The Letaba camp is a melting pot of activity, with tree squirrels running and scratching everywhere, while the massive fruit bats at dusk keep you on your toes. At night, the camp comes to life in a symphony of sounds – Nightjars, Pearl-spotted Owlets, African Scops Owls, frog choirs and thick-tailed bush babies create the perfect atmosphere. We love to take our flashlights and explore the nightlife in the camp for a completely different experience! And what would camping in the Kruger be without the roar of a lion or the laughter of a hyena in the distance? There are approximately 60 stands for campers – but be quick with your bookings during the winter months, as it fills up very quickly! Remember that stands are not pre-allocated, and the so-called first come-first serve principle applies – so if you want to find a spot next to the fence, you’d better show up early! The beautiful sparking pool is centrally located and packed when the mercury rises into the low 40’s during the summer months. If camping is not your thing, you can choose from smaller and larger chalets (with river views).

During our recent visit (in October 2023), we were delighted to see that the camp shop – which burned down a few years ago – has been rebuilt and carries ample stock (including fresh fruit and veggies). Should you not feel like cooking, the large restaurant with indoor and outdoor seating is very convenient. Here you can sit and sip on coffee or an ice-cold beer, with a beautiful view of the river… and the food is rather delish, too! But regardless of how excellent the camps are, we don’t go to the Kruger for accommodation and restaurants, do we?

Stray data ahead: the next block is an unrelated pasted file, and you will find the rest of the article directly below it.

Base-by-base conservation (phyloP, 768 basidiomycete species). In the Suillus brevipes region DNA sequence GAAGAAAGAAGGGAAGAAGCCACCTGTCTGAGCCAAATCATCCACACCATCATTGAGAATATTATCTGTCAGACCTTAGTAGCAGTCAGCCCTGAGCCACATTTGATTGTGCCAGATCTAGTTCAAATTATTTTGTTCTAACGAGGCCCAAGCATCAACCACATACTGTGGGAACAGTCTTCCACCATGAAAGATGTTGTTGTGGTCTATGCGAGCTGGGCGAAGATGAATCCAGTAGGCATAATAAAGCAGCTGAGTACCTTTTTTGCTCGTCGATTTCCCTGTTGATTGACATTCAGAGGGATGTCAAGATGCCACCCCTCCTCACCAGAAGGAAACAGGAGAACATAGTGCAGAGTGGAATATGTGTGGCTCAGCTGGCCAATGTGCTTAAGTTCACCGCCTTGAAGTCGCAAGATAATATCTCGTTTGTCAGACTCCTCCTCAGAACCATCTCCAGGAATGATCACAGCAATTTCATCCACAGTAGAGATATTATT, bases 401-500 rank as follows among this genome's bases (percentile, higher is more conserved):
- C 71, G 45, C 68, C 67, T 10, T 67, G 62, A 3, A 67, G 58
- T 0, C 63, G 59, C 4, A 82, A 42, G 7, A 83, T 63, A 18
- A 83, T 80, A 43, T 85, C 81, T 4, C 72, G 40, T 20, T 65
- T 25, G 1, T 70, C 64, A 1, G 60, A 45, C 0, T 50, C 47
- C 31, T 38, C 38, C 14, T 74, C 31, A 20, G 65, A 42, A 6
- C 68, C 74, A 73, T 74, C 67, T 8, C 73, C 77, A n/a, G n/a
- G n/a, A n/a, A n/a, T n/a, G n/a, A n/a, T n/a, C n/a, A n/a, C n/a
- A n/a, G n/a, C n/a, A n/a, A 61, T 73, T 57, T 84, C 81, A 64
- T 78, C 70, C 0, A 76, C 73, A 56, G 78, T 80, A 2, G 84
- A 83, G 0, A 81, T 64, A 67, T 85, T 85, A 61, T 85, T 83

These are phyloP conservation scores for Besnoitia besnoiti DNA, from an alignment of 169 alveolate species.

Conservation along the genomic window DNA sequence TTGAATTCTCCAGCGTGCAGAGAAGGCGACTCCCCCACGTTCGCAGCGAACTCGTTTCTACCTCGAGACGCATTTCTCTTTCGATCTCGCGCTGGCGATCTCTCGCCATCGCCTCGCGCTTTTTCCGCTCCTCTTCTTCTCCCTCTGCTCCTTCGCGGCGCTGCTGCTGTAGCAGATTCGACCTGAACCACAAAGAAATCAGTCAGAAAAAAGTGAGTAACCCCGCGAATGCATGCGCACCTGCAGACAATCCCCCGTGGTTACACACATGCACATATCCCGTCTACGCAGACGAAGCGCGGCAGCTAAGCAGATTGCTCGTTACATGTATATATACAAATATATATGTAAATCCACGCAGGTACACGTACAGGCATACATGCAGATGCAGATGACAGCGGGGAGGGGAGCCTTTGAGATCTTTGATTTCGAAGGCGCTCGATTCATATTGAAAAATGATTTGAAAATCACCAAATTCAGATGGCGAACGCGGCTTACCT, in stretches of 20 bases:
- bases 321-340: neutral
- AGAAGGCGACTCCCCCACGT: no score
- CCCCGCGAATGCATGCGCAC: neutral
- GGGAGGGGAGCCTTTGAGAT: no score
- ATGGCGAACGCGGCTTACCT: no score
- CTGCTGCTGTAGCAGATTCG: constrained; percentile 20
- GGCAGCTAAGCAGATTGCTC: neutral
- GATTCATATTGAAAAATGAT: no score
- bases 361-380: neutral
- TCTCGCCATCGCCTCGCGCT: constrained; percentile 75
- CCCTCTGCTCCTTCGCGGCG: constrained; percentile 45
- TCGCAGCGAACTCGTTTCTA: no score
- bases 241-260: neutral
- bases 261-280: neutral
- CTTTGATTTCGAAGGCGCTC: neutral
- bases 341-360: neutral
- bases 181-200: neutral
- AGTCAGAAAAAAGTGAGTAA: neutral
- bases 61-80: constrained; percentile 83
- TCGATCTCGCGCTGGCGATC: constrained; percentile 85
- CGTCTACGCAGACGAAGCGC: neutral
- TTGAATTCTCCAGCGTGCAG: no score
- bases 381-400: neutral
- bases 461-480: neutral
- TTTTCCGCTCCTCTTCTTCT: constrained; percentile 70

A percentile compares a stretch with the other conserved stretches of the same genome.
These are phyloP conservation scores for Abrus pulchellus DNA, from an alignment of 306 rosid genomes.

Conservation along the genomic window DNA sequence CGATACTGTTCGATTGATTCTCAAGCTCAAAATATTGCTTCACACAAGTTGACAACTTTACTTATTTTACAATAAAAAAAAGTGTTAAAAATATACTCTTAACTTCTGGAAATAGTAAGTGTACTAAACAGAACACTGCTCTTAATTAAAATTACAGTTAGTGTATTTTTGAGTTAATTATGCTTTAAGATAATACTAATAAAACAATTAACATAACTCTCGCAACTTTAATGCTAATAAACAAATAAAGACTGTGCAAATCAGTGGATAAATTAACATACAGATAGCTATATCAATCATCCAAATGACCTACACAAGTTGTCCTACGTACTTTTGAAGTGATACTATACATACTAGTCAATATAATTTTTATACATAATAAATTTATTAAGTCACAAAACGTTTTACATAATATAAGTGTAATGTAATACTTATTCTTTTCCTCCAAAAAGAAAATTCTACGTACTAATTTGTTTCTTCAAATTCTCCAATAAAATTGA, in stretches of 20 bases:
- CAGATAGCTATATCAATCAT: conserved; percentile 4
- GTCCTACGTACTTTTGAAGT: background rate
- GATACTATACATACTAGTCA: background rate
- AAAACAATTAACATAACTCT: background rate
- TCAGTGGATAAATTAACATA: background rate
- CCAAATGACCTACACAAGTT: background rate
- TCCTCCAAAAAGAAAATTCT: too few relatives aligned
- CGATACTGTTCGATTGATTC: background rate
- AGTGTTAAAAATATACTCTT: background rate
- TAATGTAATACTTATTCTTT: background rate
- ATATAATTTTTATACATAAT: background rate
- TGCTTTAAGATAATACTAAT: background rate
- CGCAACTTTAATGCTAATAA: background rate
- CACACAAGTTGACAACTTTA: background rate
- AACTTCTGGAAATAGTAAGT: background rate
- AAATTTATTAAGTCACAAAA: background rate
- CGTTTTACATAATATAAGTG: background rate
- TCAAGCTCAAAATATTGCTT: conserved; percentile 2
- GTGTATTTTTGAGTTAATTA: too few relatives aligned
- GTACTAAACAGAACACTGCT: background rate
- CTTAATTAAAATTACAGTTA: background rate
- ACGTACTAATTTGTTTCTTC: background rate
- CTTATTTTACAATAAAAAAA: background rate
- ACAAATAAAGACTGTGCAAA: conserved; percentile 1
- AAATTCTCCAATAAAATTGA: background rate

A major attraction at Letaba is the elephant museum, with the ivory tusks of six of the Kruger’s largest elephants – the so-called Magnificent Seven on display. The museum is well laid out and excellently maintained, with in-depth exhibits that highlight the evolution, biology, behavioural patterns and ecology of the African elephant. Here, you can stand next to the skeleton of an elephant and see how big they really are, and you can even see what a real elephant heart looks like! Did you know that elephants have a very slow heartbeat (about 30 times per minute)? This is probably why they are always so calm, peaceful and unbothered by the world around them! And did you know that an elephant’s skin is about 2.5cm thick?

Another must-do activity in the area is visiting the Masorini Ruins, about 38km west of the camp. As mentioned earlier, this area was the home of the ancestors of the Ba-Phalaborwa people, who made a living from iron smelting. The Smelters (as they were known), made a living on the lower terrace of the Masorini and the Forgers in the higher areas simply because they had a higher position in society. Today, Masorini is a restored village with stone walls, whetstones and what remains of the foundry, including a smelting furnace dating back to the 19th century. There are also some implements from the Stone Age.

Article and photos by ANTON & NATASHA SCHUTTE, Sunset Adventure Travels

Like this article?

Share on Facebook
Share on Twitter
Share on Linkdin
Share on Pinterest

You might also like

A TRUCK CALLED WANDA

With wanderlust virtually embedded in their DNA and a yearning to travel flowing through their veins, the Browns named their trusty Hilux Wanda. Together they

Read More »

A TRUCK CALLED WANDA

With wanderlust virtually embedded in their DNA and a yearning to travel flowing through their veins, the Browns named their trusty Hilux Wanda. Together they

Read More »